Friday, 28 December 2012

Mayan Culture History

The Maya Civilization—also called the Mayan civilization—is the general name archaeologists have given to several independent, loosely affiliated city states who shared a cultural heritage in terms of language, customs, dress, artistic style and material culture. They occupied the central American continent, including the southern parts of Mexico, Belize, Guatemala, El Salvador and Honduras, an area of about 150,000 square miles. In general, researchers tend to split the Maya into the Highland and Lowland Maya.

By the way, archaeologists prefer to use the term "Maya civilization" rather than the more common "Mayan civilization", leaving "Mayan" to refer to the language.

Highland and Lowland Maya
The Maya civilization covered an enormous area with a large variation of environments, economies, and growth of the civilization. Scholars address some of the Maya cultural variation by studying separate issues related to the climate and environment of the region. The Maya Highlands are the southern part of the Maya civilization, included the mountainous region in Mexico (particularly Chiapas state), Guatemala and Honduras.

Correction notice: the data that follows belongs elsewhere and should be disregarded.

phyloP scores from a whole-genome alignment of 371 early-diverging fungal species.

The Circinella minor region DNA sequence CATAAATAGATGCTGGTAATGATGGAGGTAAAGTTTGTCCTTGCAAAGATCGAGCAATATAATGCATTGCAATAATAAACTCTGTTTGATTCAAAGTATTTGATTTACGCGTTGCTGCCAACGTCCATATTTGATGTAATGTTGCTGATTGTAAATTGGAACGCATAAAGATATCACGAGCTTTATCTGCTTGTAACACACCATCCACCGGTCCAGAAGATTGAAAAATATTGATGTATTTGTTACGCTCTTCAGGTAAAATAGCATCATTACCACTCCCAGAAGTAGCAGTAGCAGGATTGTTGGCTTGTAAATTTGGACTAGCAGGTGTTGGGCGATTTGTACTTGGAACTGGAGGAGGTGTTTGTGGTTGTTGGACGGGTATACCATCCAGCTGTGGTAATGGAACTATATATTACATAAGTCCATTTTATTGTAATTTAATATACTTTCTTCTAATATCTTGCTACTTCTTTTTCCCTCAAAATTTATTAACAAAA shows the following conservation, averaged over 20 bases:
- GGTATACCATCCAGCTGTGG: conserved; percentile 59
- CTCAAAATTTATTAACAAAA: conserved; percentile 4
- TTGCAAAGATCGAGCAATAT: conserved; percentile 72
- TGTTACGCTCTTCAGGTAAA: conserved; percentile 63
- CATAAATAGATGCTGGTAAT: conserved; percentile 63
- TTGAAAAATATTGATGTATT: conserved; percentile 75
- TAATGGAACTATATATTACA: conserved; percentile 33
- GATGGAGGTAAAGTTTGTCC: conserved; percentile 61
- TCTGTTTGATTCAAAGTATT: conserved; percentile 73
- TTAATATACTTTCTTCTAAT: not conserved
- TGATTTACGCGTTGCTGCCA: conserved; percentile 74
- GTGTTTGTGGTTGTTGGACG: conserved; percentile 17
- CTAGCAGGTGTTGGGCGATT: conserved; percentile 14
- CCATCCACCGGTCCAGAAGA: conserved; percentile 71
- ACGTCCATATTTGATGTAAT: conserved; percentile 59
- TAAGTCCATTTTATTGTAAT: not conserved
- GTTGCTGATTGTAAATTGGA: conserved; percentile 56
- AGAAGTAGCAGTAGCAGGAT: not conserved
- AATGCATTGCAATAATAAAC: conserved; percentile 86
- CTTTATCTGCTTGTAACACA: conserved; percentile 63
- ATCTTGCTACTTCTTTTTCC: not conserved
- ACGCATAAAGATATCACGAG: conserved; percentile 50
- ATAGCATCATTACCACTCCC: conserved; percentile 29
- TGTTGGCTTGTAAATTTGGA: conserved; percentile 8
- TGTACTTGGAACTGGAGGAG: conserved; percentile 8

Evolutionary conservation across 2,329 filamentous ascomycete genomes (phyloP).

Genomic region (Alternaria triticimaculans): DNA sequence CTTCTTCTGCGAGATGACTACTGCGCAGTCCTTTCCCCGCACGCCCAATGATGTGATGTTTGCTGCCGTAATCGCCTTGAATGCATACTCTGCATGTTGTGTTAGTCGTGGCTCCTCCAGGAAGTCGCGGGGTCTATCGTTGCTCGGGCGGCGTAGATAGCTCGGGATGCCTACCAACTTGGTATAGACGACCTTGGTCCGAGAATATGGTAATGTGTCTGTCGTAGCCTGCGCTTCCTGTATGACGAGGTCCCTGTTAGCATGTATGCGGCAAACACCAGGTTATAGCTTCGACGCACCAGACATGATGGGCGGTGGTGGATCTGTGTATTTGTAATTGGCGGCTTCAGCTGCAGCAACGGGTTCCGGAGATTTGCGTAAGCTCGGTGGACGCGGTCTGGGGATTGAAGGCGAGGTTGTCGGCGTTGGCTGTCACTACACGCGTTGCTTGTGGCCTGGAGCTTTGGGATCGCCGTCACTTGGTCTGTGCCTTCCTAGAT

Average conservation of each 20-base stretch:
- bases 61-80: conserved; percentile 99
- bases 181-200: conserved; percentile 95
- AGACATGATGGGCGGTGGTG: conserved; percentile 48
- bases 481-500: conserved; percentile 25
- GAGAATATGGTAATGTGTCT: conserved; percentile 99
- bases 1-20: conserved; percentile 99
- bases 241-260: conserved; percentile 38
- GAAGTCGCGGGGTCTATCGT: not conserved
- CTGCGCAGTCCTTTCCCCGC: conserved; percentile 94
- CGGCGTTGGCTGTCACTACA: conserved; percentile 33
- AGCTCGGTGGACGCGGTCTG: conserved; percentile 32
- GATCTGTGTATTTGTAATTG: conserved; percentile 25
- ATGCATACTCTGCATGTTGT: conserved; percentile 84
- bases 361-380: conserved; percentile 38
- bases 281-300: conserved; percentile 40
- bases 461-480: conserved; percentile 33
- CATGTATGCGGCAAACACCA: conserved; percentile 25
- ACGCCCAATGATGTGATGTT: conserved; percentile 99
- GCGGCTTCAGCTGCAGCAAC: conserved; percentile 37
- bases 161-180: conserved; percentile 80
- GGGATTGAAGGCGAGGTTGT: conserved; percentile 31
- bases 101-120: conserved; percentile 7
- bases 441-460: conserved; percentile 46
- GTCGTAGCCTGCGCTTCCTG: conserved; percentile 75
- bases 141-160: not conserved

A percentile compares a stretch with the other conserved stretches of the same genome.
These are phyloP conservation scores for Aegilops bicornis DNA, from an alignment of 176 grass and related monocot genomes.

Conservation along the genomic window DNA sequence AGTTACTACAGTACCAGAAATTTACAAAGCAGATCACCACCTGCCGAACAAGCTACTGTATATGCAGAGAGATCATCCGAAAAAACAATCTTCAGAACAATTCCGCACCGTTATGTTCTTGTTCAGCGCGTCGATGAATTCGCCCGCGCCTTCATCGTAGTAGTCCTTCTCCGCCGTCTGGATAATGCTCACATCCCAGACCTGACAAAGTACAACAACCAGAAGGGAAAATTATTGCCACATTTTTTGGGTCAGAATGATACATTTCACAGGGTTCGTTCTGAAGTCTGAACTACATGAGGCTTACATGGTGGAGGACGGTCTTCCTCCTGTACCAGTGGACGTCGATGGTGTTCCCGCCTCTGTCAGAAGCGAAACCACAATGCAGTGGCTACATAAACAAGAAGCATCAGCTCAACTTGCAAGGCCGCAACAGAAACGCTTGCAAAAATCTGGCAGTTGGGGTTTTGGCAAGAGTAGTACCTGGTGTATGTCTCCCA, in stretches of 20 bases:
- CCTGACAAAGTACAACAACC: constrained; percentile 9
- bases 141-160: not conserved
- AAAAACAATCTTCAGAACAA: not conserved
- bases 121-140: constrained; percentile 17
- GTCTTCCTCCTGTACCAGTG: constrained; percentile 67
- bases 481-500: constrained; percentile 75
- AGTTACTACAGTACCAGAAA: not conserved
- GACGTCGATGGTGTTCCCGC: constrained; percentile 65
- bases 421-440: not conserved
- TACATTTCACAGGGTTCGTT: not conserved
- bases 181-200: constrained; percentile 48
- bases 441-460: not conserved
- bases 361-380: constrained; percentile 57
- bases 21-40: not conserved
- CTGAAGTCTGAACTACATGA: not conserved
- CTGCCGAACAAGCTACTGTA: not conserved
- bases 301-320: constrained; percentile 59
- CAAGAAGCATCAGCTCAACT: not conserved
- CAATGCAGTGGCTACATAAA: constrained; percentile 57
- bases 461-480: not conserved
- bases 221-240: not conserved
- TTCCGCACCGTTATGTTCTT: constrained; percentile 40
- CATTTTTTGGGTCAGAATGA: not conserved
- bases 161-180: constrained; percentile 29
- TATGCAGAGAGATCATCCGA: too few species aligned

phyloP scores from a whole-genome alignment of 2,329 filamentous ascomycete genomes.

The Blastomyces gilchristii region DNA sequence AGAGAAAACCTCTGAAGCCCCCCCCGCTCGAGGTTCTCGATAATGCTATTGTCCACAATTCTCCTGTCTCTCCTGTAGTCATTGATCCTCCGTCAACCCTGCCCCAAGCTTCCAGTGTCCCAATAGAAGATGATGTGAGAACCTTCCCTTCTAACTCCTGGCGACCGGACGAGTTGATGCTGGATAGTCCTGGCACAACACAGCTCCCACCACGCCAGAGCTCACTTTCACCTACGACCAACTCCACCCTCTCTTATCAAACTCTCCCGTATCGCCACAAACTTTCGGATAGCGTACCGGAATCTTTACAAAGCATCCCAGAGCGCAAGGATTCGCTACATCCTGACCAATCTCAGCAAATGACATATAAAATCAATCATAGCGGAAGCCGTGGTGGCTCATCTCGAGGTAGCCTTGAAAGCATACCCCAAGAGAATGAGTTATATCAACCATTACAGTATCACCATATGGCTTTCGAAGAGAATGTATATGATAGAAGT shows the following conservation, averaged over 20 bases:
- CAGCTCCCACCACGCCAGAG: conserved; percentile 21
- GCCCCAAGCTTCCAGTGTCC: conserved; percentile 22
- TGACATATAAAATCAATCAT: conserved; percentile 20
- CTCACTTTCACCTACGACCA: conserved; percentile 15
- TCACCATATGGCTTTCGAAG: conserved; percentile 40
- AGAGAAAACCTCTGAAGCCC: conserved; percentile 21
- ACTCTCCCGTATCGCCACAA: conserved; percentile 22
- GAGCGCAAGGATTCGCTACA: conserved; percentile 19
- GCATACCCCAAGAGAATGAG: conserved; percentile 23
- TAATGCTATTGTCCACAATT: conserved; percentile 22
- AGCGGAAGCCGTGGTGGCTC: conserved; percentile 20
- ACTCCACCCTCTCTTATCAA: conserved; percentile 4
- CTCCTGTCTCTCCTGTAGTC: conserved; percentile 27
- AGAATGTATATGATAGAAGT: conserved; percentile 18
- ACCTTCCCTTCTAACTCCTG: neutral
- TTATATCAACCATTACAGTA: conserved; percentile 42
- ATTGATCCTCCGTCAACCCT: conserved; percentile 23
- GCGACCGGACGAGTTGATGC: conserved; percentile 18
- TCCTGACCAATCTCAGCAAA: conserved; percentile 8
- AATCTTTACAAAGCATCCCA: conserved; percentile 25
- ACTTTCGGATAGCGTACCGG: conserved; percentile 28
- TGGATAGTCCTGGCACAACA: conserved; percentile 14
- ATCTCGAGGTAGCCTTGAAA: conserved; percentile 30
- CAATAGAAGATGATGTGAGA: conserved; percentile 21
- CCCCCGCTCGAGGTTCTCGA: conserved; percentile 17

The Maya Lowlands make up the northern segment of the Maya region, including Mexico's Yucatan peninsula, and adjacent parts of Guatemala and Belize. A Pacific coastal piedmont range north of the Soconusco had fertile soils, dense forests and mangrove swamps.

See Maya Lowlands and Maya Highlands for in-depth information.

1 comment:

  1. Intresting post! I've been pretty intrigued by things Maya for a little while now. I just finished a great book you might like called "Mayan Interface" by Wim Coleman and Pat Perrin. It's along the lines of adventure and transformation, and it's a pretty good read. You can check out the website to find more about it, Thanks again for the post!